(CN) – A new Judicial Council committee that will act as a clearinghouse for all audits concerning California’s judiciary held its first meeting Thursday, where it approved an annual plan to ensure that public money is being spent properly.
The council’s advisory Committee on Audits and Financial Accountability replaces its Committee on Financial Accountability and Efficiency, a holdover from the last year of Chief Justice Ron George’s tenure.
George created the accountability and efficiency committee in 2010, partly in response to growing concern among judges about the scope, size and salaries for the council’s administrative arm, formerly called the Administrative Office of the Courts.
He named incoming Chief Justice Tani Cantil-Sakauye as its chair, and its first order of business was to approve a 3.5 percent pay hike for administrators in a closed meeting.
At Thursday’s meeting – which was open to the public – the committee’s new chairman, Presiding Judge David Rosenberg of Yolo County, said he hoped the committee will be useful to the state’s courts.
“I’m hoping this committee as it develops its work will be very proactive, not just reactive, but will be in a mode to help courts and staff and the Judicial Council by making good suggestions on things that will be useful for them,” he said. “If we see things in one court that will help other courts we want to make sure we spread the word, not in a bad way, but in a good way. Not in a way of one-upping or criticizing, but providing useful information to the courts.”
While the committee’s agenda included a closed session where it was to consider approving a draft audit of the Placer County Superior Court, Rosenberg decided to make that portion public since there weren’t any sensitive issues to discuss.
“I don’t sense that we have any concerns that would require a closed session,” he said.
The Judicial Council renamed the committee and refocused its priorities in late July.
“Historically, the Judicial Council has not been as diligent as it should be on following up with audit findings,” Judicial Council chief of staff Jody Patel said. “The chief’s thought was we have a budget committee now branch-wide that is going to focus on allocations and everything money related, but we don’t have an entity responsible for the back end of it to make sure that all of the money that is allocated is appropriately utilized.”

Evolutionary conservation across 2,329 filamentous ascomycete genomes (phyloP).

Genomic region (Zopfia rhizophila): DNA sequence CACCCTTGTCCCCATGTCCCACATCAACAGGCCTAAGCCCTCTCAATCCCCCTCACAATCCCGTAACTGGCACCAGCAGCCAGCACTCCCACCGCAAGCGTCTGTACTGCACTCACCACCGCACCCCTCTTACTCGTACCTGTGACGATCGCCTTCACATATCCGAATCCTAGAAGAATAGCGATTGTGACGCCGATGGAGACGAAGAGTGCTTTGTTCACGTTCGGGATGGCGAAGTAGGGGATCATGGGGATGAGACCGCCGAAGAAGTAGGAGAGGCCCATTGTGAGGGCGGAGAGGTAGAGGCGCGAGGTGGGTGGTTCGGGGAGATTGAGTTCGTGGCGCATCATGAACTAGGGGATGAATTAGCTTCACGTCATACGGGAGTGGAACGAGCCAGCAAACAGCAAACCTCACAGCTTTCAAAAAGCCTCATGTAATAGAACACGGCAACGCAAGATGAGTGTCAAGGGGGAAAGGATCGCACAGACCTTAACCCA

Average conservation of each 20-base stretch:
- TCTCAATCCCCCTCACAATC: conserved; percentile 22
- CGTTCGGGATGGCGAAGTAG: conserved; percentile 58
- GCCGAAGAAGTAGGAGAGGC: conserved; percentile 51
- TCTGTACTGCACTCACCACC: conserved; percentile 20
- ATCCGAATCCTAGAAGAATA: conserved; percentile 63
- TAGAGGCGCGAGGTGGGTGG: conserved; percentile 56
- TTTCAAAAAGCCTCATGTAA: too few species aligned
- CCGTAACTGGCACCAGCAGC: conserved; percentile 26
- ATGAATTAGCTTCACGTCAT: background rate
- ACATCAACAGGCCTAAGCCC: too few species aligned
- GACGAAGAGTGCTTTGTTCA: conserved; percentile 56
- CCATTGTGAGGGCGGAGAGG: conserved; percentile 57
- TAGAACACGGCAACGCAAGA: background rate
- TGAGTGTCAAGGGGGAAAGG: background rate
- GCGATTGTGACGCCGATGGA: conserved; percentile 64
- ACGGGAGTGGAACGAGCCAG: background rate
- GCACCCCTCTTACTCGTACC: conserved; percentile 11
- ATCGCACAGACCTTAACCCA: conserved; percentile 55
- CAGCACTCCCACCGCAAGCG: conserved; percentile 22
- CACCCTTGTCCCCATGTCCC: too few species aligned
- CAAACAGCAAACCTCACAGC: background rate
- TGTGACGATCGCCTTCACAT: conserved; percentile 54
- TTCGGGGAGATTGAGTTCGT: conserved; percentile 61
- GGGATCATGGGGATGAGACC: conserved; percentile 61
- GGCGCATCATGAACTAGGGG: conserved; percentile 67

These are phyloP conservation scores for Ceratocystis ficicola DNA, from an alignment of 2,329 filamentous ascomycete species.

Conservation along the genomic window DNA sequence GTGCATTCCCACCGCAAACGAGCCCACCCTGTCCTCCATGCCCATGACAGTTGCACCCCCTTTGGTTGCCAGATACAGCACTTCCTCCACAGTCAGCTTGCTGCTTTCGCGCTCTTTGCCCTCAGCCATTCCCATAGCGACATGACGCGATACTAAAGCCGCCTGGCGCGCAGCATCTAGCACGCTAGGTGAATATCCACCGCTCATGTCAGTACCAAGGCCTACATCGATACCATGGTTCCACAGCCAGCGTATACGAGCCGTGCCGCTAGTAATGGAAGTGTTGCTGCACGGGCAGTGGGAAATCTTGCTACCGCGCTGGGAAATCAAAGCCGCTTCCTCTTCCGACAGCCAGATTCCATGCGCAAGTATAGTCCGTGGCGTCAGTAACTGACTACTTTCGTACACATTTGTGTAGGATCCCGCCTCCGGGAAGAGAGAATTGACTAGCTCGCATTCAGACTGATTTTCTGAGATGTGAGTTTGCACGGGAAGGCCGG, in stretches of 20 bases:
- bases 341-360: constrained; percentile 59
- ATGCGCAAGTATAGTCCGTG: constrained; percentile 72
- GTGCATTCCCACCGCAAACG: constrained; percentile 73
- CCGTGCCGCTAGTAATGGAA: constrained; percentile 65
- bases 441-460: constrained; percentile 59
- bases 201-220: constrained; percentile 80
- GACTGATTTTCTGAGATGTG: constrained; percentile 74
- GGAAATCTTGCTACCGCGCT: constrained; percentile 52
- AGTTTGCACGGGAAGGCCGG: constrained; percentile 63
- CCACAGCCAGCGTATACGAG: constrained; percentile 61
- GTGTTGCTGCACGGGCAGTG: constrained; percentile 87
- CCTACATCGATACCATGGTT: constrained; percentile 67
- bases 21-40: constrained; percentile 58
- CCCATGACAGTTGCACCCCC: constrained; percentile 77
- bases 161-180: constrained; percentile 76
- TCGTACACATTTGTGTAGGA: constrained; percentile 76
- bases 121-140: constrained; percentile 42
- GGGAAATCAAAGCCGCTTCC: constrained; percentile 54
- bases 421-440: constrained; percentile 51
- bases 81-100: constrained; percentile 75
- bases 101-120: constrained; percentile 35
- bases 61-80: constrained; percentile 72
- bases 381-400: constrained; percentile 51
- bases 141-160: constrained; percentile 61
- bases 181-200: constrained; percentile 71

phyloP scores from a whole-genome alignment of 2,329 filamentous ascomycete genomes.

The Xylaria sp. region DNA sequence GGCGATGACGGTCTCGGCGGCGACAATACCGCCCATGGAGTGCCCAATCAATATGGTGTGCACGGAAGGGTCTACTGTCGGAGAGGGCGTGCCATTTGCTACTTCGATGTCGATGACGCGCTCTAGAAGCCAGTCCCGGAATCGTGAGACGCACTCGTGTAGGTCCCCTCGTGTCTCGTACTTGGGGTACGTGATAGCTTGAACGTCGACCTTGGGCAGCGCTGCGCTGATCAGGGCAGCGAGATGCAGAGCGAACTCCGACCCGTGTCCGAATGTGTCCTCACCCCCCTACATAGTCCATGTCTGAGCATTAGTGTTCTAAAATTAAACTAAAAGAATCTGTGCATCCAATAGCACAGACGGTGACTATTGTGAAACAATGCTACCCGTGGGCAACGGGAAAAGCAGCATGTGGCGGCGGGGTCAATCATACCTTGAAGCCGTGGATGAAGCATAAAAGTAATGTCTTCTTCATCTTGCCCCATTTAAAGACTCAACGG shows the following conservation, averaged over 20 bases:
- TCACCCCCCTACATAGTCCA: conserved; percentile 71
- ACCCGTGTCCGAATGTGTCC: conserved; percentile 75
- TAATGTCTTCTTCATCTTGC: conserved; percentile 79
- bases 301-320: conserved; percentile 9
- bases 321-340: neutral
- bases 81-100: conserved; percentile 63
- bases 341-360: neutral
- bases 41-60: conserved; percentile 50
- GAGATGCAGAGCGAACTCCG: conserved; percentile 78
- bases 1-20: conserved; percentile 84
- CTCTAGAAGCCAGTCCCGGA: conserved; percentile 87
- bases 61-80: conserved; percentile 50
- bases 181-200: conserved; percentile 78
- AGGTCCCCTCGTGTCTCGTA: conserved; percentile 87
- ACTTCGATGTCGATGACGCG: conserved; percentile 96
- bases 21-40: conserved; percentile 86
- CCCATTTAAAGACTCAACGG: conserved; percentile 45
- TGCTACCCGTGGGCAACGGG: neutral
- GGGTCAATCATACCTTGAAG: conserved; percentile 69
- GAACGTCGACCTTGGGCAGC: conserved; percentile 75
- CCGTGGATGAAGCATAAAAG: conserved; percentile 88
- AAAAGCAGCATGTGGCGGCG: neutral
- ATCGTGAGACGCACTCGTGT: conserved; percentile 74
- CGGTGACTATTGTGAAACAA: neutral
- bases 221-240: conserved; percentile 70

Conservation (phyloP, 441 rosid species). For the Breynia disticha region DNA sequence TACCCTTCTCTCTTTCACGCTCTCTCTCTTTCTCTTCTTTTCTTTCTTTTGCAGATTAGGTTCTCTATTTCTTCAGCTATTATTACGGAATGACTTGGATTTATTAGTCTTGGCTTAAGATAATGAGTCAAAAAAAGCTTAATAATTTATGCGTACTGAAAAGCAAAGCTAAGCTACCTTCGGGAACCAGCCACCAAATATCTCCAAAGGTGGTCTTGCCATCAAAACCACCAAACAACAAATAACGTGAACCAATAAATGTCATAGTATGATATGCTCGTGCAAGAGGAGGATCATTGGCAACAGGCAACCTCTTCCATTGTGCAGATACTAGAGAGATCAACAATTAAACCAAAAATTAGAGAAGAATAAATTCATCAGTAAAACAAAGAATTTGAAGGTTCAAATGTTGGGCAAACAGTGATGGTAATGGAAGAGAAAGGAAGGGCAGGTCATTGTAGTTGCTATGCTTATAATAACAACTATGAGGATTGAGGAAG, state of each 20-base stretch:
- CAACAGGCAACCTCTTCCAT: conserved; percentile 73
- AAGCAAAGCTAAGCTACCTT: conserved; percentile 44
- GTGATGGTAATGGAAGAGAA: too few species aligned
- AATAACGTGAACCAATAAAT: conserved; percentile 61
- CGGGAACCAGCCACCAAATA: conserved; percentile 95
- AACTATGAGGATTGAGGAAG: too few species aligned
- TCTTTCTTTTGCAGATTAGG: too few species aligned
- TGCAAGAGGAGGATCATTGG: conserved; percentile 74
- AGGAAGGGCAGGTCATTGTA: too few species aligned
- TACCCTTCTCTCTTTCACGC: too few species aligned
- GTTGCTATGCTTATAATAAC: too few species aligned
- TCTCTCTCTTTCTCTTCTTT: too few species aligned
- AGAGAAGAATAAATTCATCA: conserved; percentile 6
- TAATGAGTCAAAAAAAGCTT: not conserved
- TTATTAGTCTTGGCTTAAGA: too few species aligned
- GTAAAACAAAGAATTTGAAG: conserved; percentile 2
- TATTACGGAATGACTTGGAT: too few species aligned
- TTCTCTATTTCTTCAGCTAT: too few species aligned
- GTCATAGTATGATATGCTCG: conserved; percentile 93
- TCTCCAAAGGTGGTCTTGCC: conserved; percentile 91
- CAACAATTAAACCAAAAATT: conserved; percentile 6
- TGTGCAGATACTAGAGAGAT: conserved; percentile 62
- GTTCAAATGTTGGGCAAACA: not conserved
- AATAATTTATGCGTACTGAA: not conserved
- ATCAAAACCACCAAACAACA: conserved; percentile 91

State law requires that all trial courts be audited at least once every four years, but the committee also added appellate courts and the state Supreme Court to their list. The committee will also approve the public posting of all judicial branch audit reports.
It will respond to audits by the state controller, state auditor or Department of Finance, three outside agencies that regularly audit court finances and services to make sure they comply with contracting laws.
Audit reports will no longer go to the full Judicial Council, which in the past approved the audits at its business meetings with little or no discussion. But the audit committee can vote to pass the audit reports on to the full council if they anything particularly alarming.
“The hope is there will be more structure and oversight as it relates to fiscal accountability in the branch. That includes every judicial branch entity, including the Judicial Council,” Patel said. “You’re going to hold us accountable.”
And Rosenberg added: “The scope is pretty big but it puts the oversight in one place.”